(g)  members on leave of absence may sit on the steps of the Throne during a sitting of the House;

    (h)  members on leave of absence may receive parliamentary papers.

Notification of death of member

1.29  The Lord Speaker informs the House of the death of a member of the House, before the first oral question.[34] The Lord Speaker's announcement takes a standard form and is distinct from tributes, which are a matter for the Leader of the House and the usual channels. It is not debatable.

Expenses for attending the House

1.30  Members of the House of Lords (except ministers, certain office holders and Lords of Appeal in Ordinary) do not receive a salary. They are entitled to recover certain expenses incurred in connection with their parliamentary duties. Details may be found in the Members' Reimbursement Allowance Scheme General Guide, or the Quick Guide in the Handbook on facilities and services for members.

1.31  The House Committee supervises the arrangements for the reimbursement of expenses.

Seating in the Chamber

1.32  The side of the House on the Sovereign's right hand when she is seated on the Throne is called the spiritual side, and that on the left the temporal side.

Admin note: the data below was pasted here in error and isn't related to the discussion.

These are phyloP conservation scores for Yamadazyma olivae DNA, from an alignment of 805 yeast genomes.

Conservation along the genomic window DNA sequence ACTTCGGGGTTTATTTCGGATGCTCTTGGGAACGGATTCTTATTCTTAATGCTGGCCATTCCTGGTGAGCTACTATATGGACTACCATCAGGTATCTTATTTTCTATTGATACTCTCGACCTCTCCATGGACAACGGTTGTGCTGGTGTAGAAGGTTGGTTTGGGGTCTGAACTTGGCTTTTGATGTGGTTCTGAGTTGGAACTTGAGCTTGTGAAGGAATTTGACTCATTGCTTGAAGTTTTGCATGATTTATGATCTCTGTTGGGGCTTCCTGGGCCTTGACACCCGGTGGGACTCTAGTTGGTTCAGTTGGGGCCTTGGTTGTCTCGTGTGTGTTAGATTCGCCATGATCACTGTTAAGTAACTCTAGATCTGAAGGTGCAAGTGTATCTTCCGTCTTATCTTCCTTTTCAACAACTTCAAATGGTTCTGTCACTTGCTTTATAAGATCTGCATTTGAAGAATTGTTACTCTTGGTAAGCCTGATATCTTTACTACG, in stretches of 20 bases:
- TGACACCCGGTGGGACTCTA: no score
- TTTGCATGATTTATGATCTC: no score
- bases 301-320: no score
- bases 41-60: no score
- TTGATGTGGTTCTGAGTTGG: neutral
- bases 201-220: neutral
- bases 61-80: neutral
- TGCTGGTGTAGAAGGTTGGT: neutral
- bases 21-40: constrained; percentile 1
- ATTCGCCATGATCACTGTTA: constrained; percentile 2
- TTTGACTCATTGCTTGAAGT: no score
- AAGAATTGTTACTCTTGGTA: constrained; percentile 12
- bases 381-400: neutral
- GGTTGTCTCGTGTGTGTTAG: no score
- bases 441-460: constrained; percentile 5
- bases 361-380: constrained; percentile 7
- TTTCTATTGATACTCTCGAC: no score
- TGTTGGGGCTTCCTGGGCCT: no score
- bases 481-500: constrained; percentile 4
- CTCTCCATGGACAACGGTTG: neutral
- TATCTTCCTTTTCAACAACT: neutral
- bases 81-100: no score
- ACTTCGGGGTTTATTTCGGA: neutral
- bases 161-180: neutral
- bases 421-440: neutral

1.33  By convention the government and their supporters occupy the benches on the spiritual side, with the exception of the first two benches nearest to the Throne, which are taken by the bishops. The front one of these benches is reserved for the two Archbishops and the Bishops of London, Durham and Winchester. Lords Spiritual must speak from the bishops' benches. Lords Temporal may sit on these benches but may not speak from them.

1.34  The benches on the temporal side are, by convention, occupied by the opposition parties. Originally there were only two benches on the temporal side of the House, namely, the Earls' Bench (at the front) and the Barons' Bench, adjacent to the wall. There are now five benches, but the lowest or front bench continues to be known as the Earls' Bench, and the highest bench, abutting the wall, as the Barons' Bench. The official opposition party occupies the centre block and the benches nearest the Bar. The other opposition parties occupy the upper end of the Earls' Bench and the benches behind it. The diagram at the end of chapter 1 shows the usual seating arrangements.